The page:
“Better a peaceful sleep in the earth than the life of a zombie - not really dead but not really alive, either”
For the last few years a term has been doing the rounds on Blogs, Linkedin and Twitter; Zombie companies. In November 2014 the financial times showed that there were 103,000 of them operating in the UK alone. With interest rates predicted to go up at the end of the year, the idea of doing business with a zombie company has people running scared and with good reason. Before the recession the practises of these companies, while frowned upon, was widely accepted. Over the last few years people have become more cautious as to the payment trends of their customers and the actions of these “Zombie Companies” is no longer acceptable to those who know what to look for. But what is a Zombie company and perhaps more importantly, what threat do they pose to your business?
The term “Zombie Company” seems like it has a better place in a George R Romero horror film but when you consider the definition it’s incredibly fitting. A Zombie company is a business that only pays off the interest on their liabilities. Each year they hobble onwards, making just enough to pay the interest and leaving the balance of debt untouched. As Mark Thomas, Author of Zombie Economy said, "The Company can limp along, it can survive, but it hasn't got enough money to invest." In other words it is stagnant and non-moving. There are many businesses that choose not to grow year by year due to a comfortable customer base or being happy with their current place in the market. They differ from Zombie companies though because any debt that’s been accrued is quickly paid off.
So what danger does this hold? Firstly one can only wonder at the Business model and financial plan of a company that doesn’t try to shake its debt. It could be that this is the only way for them to survive but that then begs the question of how they arrived at this point in the first place. Either way it shows a certain disregard for liabilities so starting to do business with them would be incredibly risky. Secondly, If interest rates were to rise, would this company be able to pay back all of their debt? With the Bank of England stating a potential rise in November of this year, Companies who have been solely paying off interest will find those payments rising. If the company has strong assets and shareholder funds then it shouldn’t be an issue. Although we should ask why those reserves haven’t been utilised for paying the debt in the first place? It is the companies with a negative working capital that become a serious concern. If a company’s liabilities outweigh their assets and they default on their payments, what will be left of the business once all debts are in? So when deciding to do business with a zombie company the question isn’t just "will they pay us back?" but "will there still be a company to pay us back?"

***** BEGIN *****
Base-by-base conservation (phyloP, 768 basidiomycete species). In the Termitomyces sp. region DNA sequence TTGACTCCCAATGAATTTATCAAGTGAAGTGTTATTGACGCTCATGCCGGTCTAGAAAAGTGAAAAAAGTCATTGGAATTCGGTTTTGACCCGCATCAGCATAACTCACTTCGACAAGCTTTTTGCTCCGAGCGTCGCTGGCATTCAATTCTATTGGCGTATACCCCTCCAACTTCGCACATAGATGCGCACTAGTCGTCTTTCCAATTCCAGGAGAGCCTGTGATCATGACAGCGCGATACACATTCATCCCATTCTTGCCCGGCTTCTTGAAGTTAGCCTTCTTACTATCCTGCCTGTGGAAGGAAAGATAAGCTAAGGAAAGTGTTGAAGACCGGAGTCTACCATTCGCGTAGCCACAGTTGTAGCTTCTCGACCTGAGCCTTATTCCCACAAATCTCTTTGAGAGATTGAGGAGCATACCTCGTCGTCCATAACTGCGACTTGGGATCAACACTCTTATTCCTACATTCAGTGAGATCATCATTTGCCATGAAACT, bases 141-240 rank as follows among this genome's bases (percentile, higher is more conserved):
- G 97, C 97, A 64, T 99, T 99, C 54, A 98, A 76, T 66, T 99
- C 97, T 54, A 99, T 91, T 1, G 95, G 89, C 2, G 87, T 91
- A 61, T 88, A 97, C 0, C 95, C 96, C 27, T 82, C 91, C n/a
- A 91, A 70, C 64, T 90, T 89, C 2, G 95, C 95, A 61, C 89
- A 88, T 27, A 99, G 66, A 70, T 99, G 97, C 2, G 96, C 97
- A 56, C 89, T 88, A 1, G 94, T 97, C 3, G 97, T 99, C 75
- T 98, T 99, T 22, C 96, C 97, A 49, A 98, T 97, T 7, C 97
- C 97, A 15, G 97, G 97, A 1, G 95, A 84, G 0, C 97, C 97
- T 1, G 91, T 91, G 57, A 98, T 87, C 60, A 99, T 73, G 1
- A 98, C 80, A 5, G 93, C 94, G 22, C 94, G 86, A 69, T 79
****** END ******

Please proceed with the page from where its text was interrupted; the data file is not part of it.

So how do you spot a zombie company?. To identify a Zombie company you go to the accounts. There are five main things to look for in a company’s accounts to spot problems; Sales, Profits, Balance, Liquidity and Liabilities. We’ll start with the liabilities. If a company is only paying off the interest then their liabilities will remain constant every year. Everything else will be changing fluently but the debt stays the same. This is the key marker of a zombie company. The other four components of the accounts show us if they are credit worthy. It should be noted that not all Zombie companies are uncreditworthy. If their sales and profits are on the rise it shows a strong promise in the company. They may not be able to pay off the full debt at present but their consistent growth would indicate that they will be able to further down the line. If this is the case and you become more inclined to deal with them then check their overall balance and liquidity.
As mentioned before, a negative working capital should be an instant red flag. However, if a company has the ability to pay off the debt after all liabilities have been taken into account, It’s probably a safe decision to start working with them.
What it really comes down to is this. You can’t judge a company based on its assets and sales. Always look at the liabilities and how they pay them. It is the weaknesses, rather than the strengths, that tell the real story.
Know who you're doing business with